• Stefanie @ brokeandbeau

      That seems like a pretty reasonable rule. I struggle most with my cultural community. It’s literally hundreds of people who I see ALL the time and am VERY close to (think my big fat greek wedding)- compound the number of people by all the traditions and expectations and it’s a peer pressure spending nightmare!

  • Monica M

    I think it is absolutely unfair for someone watching their spending at a group dinner/event to be roped into paying for more than what they’ve had. That means someone else got some of their order for free or had to pay for less than what they had. I got sucked into spending over $80 at a dinner one time when all I had was one small entree and one glass of wine. The people I was with all ordered several appetizers, at least 3 different bottles of wine and expensive plates. These were people I’d just met but they were good friends with the person who invited me so, I sucked it up and handed over my card when they suggested we split everything evenly. But I wouldn’t do it again. I’ll always cover all of my order plus tip and maybe a little extra if someone shared their wine or appetizer with me. But I’m not paying extra to cover parts of other people’s dinner because it’s “easier” to split things evenly.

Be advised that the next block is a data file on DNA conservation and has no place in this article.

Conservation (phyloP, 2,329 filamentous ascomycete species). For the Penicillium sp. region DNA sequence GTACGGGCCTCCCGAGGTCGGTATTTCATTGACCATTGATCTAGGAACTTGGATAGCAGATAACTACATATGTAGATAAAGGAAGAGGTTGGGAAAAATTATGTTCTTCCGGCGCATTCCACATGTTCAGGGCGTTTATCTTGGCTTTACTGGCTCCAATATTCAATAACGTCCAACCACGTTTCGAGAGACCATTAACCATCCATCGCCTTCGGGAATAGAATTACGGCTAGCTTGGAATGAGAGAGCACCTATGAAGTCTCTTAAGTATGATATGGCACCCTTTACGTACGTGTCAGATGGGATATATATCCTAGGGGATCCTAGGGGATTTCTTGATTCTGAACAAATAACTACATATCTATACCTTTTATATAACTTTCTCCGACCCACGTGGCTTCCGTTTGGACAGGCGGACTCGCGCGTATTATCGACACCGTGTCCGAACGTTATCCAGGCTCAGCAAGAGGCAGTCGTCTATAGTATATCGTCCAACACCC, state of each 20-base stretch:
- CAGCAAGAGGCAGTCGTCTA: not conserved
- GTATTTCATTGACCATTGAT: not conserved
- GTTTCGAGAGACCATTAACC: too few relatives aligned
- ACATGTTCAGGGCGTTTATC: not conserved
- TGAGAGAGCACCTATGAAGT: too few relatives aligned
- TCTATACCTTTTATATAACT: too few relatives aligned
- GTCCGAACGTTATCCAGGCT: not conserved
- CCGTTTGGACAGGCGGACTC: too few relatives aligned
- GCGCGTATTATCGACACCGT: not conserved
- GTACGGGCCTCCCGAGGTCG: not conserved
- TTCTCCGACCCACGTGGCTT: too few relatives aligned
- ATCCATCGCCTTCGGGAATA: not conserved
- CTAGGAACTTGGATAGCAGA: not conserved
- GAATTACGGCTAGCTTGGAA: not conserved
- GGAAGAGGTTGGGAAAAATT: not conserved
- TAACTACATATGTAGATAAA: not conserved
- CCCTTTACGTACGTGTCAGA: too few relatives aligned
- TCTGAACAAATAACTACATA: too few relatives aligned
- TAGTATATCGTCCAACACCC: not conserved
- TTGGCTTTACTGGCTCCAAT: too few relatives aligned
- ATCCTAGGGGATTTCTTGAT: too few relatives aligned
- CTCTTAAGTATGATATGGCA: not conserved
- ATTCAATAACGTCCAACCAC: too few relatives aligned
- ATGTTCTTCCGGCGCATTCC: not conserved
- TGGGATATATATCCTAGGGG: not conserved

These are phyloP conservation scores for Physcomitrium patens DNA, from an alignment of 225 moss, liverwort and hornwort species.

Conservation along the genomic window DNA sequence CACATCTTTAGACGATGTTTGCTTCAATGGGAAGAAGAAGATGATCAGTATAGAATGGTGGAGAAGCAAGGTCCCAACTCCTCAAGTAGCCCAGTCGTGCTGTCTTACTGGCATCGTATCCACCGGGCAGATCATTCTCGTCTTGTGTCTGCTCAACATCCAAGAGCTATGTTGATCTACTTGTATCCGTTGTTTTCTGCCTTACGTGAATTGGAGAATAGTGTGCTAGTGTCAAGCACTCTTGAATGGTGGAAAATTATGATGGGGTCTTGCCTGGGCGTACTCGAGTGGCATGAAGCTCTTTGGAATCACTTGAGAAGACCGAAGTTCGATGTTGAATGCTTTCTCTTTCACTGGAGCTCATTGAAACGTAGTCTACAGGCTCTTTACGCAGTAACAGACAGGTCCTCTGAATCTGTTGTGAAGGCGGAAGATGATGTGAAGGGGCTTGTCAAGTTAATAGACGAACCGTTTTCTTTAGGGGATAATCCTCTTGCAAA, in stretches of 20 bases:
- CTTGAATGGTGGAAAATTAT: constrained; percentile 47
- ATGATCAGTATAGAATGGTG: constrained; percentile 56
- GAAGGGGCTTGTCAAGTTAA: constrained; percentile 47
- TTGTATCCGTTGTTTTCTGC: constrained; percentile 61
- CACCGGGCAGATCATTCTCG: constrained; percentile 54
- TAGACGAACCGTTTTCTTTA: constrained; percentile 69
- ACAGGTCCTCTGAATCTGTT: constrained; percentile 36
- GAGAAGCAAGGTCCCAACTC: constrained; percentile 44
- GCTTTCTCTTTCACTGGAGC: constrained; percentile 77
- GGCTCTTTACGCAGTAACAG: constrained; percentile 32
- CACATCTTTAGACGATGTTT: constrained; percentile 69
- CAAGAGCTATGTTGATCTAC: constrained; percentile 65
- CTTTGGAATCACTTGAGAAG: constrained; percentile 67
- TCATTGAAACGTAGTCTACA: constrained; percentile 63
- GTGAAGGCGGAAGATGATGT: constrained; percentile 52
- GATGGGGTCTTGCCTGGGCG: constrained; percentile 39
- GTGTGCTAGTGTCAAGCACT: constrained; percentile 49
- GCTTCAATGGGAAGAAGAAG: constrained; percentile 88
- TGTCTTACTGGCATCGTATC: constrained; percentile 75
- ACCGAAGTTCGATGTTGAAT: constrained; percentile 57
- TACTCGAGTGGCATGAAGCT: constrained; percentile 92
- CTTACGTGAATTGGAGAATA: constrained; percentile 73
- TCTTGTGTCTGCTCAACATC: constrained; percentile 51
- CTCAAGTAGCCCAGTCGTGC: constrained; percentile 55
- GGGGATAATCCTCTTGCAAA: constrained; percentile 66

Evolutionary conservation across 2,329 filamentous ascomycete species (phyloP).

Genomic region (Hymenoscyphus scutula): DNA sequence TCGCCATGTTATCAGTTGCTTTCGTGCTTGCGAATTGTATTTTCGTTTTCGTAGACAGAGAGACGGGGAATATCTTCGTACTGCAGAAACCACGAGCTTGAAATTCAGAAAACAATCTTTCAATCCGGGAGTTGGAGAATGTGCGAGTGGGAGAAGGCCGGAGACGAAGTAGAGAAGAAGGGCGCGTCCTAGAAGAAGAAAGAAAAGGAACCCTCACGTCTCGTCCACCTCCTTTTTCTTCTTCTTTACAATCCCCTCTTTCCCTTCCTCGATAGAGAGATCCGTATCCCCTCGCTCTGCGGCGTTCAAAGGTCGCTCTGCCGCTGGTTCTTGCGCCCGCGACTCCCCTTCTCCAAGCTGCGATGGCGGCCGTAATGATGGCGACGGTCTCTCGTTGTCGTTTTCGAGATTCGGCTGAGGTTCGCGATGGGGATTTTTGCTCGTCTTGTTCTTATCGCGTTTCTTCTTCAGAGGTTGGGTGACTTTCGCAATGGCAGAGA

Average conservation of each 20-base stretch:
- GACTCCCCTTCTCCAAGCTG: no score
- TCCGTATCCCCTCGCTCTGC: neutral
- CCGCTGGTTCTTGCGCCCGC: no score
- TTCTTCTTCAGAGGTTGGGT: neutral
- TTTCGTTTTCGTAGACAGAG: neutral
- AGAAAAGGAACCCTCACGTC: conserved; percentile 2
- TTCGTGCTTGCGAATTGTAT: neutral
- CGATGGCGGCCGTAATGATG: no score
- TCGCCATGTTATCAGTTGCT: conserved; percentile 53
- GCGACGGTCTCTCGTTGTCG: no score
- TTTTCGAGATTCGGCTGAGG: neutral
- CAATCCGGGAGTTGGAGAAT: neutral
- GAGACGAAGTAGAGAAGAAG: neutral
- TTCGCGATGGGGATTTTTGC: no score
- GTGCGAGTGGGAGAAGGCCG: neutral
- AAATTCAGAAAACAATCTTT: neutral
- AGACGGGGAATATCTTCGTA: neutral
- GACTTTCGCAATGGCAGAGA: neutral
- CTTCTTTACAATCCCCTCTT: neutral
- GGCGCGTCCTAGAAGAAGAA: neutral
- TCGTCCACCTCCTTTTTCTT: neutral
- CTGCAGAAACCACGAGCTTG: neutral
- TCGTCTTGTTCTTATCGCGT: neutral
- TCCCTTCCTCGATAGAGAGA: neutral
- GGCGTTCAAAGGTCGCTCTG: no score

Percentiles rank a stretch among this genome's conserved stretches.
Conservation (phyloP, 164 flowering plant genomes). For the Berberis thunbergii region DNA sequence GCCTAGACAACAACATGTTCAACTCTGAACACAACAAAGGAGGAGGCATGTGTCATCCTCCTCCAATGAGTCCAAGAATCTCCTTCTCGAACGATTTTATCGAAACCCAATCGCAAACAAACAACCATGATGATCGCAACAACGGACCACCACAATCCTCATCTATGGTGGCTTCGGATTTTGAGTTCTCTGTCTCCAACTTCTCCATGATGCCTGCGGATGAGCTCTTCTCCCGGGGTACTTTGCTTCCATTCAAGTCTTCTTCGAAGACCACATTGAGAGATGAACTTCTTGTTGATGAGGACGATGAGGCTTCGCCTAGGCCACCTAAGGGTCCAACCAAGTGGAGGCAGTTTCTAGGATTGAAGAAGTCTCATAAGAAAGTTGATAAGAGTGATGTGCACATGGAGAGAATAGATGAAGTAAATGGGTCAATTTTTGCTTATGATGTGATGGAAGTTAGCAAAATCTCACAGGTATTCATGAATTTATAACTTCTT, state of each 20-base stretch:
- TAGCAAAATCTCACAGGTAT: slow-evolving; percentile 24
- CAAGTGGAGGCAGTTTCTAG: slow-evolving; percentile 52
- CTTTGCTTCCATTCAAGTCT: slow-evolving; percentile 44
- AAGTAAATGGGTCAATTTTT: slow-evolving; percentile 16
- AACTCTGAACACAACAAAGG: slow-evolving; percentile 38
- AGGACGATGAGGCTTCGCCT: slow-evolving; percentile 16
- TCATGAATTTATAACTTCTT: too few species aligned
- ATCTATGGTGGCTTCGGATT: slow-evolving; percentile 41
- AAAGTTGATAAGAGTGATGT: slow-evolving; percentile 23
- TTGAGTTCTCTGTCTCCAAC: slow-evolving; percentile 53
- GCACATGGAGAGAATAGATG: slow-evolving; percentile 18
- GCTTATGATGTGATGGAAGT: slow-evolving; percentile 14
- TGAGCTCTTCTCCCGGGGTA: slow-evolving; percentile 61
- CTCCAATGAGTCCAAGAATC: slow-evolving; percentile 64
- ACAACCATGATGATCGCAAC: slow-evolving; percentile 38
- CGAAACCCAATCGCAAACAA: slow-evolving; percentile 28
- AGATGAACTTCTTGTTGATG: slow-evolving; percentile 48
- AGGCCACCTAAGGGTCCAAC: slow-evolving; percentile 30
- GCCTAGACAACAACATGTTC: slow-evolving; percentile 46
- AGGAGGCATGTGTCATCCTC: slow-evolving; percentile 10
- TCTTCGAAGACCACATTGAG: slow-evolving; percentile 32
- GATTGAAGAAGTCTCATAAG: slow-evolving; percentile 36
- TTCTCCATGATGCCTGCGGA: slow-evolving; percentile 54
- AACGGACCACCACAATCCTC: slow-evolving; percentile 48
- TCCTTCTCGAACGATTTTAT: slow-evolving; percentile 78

• Stefanie @ brokeandbeau

      I have personally spoken up in such occasions (though it is uncomfortable). I don’t think it’s a matter of being cheap, so much as what’s right.

    • T_r_u_t_h

      Depends on the group size. Past a certain number of people, 6 or 8 perhaps, maybe even 10 if it’s not a tapas or small plates type restaurant, it just isn’t practical for everyone to go around and add up their total, and inevitably, when everyone does this, there isn’t enough money at the end, because in all the fun, someone forgot they ordered this dish or that drink, or shared something with someone else, or a diner forgets to add tax (you didn’t mention it in your “order plus tip”, either, but presumably are including it with that you would offer to pay). There was a woman some friends and I once knew who always asked to pay separately for her share at meals – guess what, she never put enough in and then everyone else had to akwardly figure out how to confront her faulty math and bad tipping or everyone had to chip in more or one guy just had to throw in more money and be done with it. Needless to say, people stopped wanting to hang out with her. If it’s a large group, I’d have the conversation up front and ask for a separate check, or if you can’t or don’t want to and can’t afford to or are not willing to split it all ways, then passing on the event is probably the best policy.

      • Monica M

        Oh, yeah that is awkward. Well thankfully I’m good at math and always totally cover my portion or get my own check. :)

  • Lauren

    Nifty, I went to Bonaventure.